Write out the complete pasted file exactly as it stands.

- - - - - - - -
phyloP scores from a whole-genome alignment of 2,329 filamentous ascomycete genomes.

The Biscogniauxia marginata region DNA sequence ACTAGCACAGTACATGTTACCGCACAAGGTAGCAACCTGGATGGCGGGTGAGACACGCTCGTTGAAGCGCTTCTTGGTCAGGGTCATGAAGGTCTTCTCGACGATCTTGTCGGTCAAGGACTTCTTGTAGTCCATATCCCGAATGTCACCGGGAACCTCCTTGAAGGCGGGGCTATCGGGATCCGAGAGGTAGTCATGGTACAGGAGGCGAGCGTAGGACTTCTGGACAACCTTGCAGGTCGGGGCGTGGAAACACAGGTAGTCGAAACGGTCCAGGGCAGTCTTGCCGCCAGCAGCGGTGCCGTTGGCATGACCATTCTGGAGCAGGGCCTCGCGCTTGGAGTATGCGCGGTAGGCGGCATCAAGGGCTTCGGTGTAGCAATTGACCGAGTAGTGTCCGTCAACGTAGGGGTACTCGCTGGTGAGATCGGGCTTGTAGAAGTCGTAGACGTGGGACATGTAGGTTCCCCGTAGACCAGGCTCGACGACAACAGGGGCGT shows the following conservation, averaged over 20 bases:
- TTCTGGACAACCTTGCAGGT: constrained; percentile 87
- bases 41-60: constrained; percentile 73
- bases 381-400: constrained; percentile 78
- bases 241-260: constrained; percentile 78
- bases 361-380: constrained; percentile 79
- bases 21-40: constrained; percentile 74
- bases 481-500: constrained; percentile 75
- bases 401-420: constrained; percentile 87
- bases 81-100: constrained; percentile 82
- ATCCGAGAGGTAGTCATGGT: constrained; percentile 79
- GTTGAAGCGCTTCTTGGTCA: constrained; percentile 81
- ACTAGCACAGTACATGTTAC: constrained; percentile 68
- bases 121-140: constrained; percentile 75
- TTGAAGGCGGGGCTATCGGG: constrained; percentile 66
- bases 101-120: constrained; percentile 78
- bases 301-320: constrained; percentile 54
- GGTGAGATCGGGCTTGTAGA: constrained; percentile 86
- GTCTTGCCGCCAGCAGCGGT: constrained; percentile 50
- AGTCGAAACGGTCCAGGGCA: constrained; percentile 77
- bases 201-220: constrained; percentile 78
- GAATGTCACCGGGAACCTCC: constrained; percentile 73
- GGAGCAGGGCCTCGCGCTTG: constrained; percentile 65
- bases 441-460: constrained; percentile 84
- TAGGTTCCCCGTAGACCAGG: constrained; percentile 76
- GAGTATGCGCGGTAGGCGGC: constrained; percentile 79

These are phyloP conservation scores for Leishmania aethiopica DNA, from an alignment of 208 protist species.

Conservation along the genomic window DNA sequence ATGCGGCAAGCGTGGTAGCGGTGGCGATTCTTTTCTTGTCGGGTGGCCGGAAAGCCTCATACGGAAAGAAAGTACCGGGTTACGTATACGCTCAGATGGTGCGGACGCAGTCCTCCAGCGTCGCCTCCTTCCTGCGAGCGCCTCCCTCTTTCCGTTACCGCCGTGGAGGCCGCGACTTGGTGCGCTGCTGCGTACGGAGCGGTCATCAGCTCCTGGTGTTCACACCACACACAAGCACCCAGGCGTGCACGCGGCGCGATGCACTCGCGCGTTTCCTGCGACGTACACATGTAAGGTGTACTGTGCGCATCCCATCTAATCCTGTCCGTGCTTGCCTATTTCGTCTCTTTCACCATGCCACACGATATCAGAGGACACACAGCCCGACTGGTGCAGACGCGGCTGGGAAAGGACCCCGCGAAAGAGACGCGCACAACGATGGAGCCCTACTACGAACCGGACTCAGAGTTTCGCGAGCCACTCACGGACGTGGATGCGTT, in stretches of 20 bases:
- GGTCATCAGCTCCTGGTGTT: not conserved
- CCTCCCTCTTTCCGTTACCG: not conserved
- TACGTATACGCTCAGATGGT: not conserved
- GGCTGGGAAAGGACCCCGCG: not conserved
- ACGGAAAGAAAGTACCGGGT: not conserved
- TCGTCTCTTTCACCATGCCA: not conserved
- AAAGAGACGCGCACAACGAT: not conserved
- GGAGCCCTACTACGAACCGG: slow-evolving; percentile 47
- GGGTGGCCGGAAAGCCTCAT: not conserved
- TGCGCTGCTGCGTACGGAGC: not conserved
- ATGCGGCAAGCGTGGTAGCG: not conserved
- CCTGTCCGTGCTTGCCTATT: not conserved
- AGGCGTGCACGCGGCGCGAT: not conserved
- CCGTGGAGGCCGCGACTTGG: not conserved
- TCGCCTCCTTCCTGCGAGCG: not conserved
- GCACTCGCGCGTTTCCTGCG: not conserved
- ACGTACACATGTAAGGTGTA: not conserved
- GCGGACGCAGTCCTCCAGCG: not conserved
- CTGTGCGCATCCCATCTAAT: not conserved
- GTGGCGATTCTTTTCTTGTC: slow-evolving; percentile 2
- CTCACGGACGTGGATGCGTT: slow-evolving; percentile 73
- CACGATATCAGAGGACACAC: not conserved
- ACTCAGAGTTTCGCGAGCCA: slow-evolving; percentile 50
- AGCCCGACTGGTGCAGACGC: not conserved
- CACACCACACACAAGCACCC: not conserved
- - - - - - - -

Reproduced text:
phyloP scores from a whole-genome alignment of 2,329 filamentous ascomycete genomes.

The Biscogniauxia marginata region DNA sequence ACTAGCACAGTACATGTTACCGCACAAGGTAGCAACCTGGATGGCGGGTGAGACACGCTCGTTGAAGCGCTTCTTGGTCAGGGTCATGAAGGTCTTCTCGACGATCTTGTCGGTCAAGGACTTCTTGTAGTCCATATCCCGAATGTCACCGGGAACCTCCTTGAAGGCGGGGCTATCGGGATCCGAGAGGTAGTCATGGTACAGGAGGCGAGCGTAGGACTTCTGGACAACCTTGCAGGTCGGGGCGTGGAAACACAGGTAGTCGAAACGGTCCAGGGCAGTCTTGCCGCCAGCAGCGGTGCCGTTGGCATGACCATTCTGGAGCAGGGCCTCGCGCTTGGAGTATGCGCGGTAGGCGGCATCAAGGGCTTCGGTGTAGCAATTGACCGAGTAGTGTCCGTCAACGTAGGGGTACTCGCTGGTGAGATCGGGCTTGTAGAAGTCGTAGACGTGGGACATGTAGGTTCCCCGTAGACCAGGCTCGACGACAACAGGGGCGT shows the following conservation, averaged over 20 bases:
- TTCTGGACAACCTTGCAGGT: constrained; percentile 87
- bases 41-60: constrained; percentile 73
- bases 381-400: constrained; percentile 78
- bases 241-260: constrained; percentile 78
- bases 361-380: constrained; percentile 79
- bases 21-40: constrained; percentile 74
- bases 481-500: constrained; percentile 75
- bases 401-420: constrained; percentile 87
- bases 81-100: constrained; percentile 82
- ATCCGAGAGGTAGTCATGGT: constrained; percentile 79
- GTTGAAGCGCTTCTTGGTCA: constrained; percentile 81
- ACTAGCACAGTACATGTTAC: constrained; percentile 68
- bases 121-140: constrained; percentile 75
- TTGAAGGCGGGGCTATCGGG: constrained; percentile 66
- bases 101-120: constrained; percentile 78
- bases 301-320: constrained; percentile 54
- GGTGAGATCGGGCTTGTAGA: constrained; percentile 86
- GTCTTGCCGCCAGCAGCGGT: constrained; percentile 50
- AGTCGAAACGGTCCAGGGCA: constrained; percentile 77
- bases 201-220: constrained; percentile 78
- GAATGTCACCGGGAACCTCC: constrained; percentile 73
- GGAGCAGGGCCTCGCGCTTG: constrained; percentile 65
- bases 441-460: constrained; percentile 84
- TAGGTTCCCCGTAGACCAGG: constrained; percentile 76
- GAGTATGCGCGGTAGGCGGC: constrained; percentile 79

These are phyloP conservation scores for Leishmania aethiopica DNA, from an alignment of 208 protist species.

Conservation along the genomic window DNA sequence ATGCGGCAAGCGTGGTAGCGGTGGCGATTCTTTTCTTGTCGGGTGGCCGGAAAGCCTCATACGGAAAGAAAGTACCGGGTTACGTATACGCTCAGATGGTGCGGACGCAGTCCTCCAGCGTCGCCTCCTTCCTGCGAGCGCCTCCCTCTTTCCGTTACCGCCGTGGAGGCCGCGACTTGGTGCGCTGCTGCGTACGGAGCGGTCATCAGCTCCTGGTGTTCACACCACACACAAGCACCCAGGCGTGCACGCGGCGCGATGCACTCGCGCGTTTCCTGCGACGTACACATGTAAGGTGTACTGTGCGCATCCCATCTAATCCTGTCCGTGCTTGCCTATTTCGTCTCTTTCACCATGCCACACGATATCAGAGGACACACAGCCCGACTGGTGCAGACGCGGCTGGGAAAGGACCCCGCGAAAGAGACGCGCACAACGATGGAGCCCTACTACGAACCGGACTCAGAGTTTCGCGAGCCACTCACGGACGTGGATGCGTT, in stretches of 20 bases:
- GGTCATCAGCTCCTGGTGTT: not conserved
- CCTCCCTCTTTCCGTTACCG: not conserved
- TACGTATACGCTCAGATGGT: not conserved
- GGCTGGGAAAGGACCCCGCG: not conserved
- ACGGAAAGAAAGTACCGGGT: not conserved
- TCGTCTCTTTCACCATGCCA: not conserved
- AAAGAGACGCGCACAACGAT: not conserved
- GGAGCCCTACTACGAACCGG: slow-evolving; percentile 47
- GGGTGGCCGGAAAGCCTCAT: not conserved
- TGCGCTGCTGCGTACGGAGC: not conserved
- ATGCGGCAAGCGTGGTAGCG: not conserved
- CCTGTCCGTGCTTGCCTATT: not conserved
- AGGCGTGCACGCGGCGCGAT: not conserved
- CCGTGGAGGCCGCGACTTGG: not conserved
- TCGCCTCCTTCCTGCGAGCG: not conserved
- GCACTCGCGCGTTTCCTGCG: not conserved
- ACGTACACATGTAAGGTGTA: not conserved
- GCGGACGCAGTCCTCCAGCG: not conserved
- CTGTGCGCATCCCATCTAAT: not conserved
- GTGGCGATTCTTTTCTTGTC: slow-evolving; percentile 2
- CTCACGGACGTGGATGCGTT: slow-evolving; percentile 73
- CACGATATCAGAGGACACAC: not conserved
- ACTCAGAGTTTCGCGAGCCA: slow-evolving; percentile 50
- AGCCCGACTGGTGCAGACGC: not conserved
- CACACCACACACAAGCACCC: not conserved